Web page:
ABA Environmental Law Conference

At the ABA Environmental Law Conference in Denver, the two main themes are:

  • Energy extraction (mostly oil and gas) law and regulation
  • Brownfield development, litigation, and real-estate sales

The attendees seem to be mostly big-firm lawyers who represent corporate clients, and, secondarily, regulators. This mix is very different from the mix at the Yosemite Environmental Law Conference, where NGO and petitioners-side environmental lawyers are dominant. As far as I’ve noticed, the Nature Conservancy and my NGO, Advocates for the Environment, are the only environmental organizations at this conference.

This morning’s session focused on the Clean Power Plan. The industry lawyer complained “how can coal plants survive when they have to aggregate their emissions with renewable sources to pass muster?” Has he considered that part of the point of the CPP is that coal plants are not supposed to survive? We need to put them out of existence as quickly as possible. The Sierra Club’s Beyond Coal program, pushing this agenda, is one of the most successful environmental campaigns in history, and probably the most important campaign occurring now.

Energy Folks Don’t Get It

I’m sitting here in the first session of the ABA Environmental Law Conference in Denver. Most of the attendees are from industry or government; there are few lawyers at the conferenceĀ from environmental organizations. We’re listening to Norman Bay, Chairman of the Federal Energy Regulatory Commission and John Hickenlooper, the Governor of Colorado.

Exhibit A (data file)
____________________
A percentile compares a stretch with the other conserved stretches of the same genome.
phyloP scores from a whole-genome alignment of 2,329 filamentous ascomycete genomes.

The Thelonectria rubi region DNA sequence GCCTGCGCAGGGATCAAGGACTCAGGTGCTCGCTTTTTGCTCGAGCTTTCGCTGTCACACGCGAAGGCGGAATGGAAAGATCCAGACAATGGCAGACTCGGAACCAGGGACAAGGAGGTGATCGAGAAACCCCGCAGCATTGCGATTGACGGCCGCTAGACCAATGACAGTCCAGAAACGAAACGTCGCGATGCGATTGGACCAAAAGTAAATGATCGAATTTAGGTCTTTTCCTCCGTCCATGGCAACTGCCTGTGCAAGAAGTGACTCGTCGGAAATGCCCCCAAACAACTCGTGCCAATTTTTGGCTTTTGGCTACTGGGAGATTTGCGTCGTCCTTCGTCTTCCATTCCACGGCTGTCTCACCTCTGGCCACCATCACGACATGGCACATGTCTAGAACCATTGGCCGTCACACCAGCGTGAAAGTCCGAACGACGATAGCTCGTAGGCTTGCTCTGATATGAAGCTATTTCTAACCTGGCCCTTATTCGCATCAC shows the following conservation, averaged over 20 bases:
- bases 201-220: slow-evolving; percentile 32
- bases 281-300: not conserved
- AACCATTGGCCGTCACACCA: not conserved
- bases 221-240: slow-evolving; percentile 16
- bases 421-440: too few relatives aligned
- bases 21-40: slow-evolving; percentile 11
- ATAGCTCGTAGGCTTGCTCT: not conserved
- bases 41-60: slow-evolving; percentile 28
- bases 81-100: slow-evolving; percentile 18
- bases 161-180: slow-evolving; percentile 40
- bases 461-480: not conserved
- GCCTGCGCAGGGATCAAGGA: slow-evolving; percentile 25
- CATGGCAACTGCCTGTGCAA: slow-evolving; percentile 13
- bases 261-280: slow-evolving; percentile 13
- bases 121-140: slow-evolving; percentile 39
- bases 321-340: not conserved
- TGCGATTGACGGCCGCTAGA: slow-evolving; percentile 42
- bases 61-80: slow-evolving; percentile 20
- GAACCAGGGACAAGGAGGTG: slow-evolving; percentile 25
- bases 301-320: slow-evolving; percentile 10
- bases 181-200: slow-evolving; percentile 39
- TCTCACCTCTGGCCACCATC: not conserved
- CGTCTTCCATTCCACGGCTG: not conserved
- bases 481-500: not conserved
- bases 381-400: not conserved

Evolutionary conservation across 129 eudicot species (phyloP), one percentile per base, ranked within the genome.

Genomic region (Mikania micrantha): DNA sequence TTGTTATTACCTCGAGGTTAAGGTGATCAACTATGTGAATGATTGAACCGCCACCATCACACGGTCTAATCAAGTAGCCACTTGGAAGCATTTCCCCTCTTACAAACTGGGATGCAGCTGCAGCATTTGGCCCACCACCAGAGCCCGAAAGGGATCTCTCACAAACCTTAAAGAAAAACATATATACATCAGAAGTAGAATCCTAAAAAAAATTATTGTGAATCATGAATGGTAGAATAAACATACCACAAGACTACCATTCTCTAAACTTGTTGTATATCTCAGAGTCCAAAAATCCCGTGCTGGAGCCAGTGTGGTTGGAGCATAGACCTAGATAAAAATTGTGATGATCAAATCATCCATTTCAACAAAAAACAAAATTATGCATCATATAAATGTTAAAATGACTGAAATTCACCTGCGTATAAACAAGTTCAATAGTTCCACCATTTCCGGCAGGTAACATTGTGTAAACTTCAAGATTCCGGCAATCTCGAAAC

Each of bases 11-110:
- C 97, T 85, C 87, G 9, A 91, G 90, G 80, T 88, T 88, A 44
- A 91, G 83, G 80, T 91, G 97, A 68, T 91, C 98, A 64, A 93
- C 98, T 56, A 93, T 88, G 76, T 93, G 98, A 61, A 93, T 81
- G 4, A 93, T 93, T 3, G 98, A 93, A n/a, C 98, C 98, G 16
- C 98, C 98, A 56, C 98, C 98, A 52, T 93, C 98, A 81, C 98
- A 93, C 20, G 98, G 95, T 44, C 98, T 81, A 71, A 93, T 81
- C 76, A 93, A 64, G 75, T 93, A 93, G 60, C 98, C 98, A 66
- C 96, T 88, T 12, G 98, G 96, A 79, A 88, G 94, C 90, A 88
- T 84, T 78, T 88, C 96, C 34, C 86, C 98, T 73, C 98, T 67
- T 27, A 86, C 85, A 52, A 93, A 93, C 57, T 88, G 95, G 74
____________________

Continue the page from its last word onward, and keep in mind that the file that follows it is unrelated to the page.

Bay presented a deck of slides showing how “unconventional production,” i.e. fracking and horizontal drilling, has dramatically brought down the price of producing natural gas and oil. Coal-based production of electricity has been declining, but natural gas, not renewables, is filling in for coal. He happily presented an EIA conclusion that the U.S. will be a net energy exporter by 2030.

Hickenlooper, who started out as an oil and gas geologist, and is very sympathetic to oil and gas interests in Colorado, was also enthusiastic about the U.S. exporting oil and gas soon. He was very upbeat that cheap natural gas isĀ resulting in reduced GHG emissions and cheap energy. He characterized this as a win-win.

On dealing with anti-fracking protestors Hickenlooper stated that 9 out of 10 times when you listen to the protesters, you can reach an accommodation. This is of course wrong.

There’s no sense at all in the room that we need to stop producing oil and gas world-wide as soon as possible to avoid the worst effects of climate change. Perhaps the worst effect of fracking is that it lowers the cost of oil and gas production, extending the period during which we burn these fuels, postponing our day of reckoning.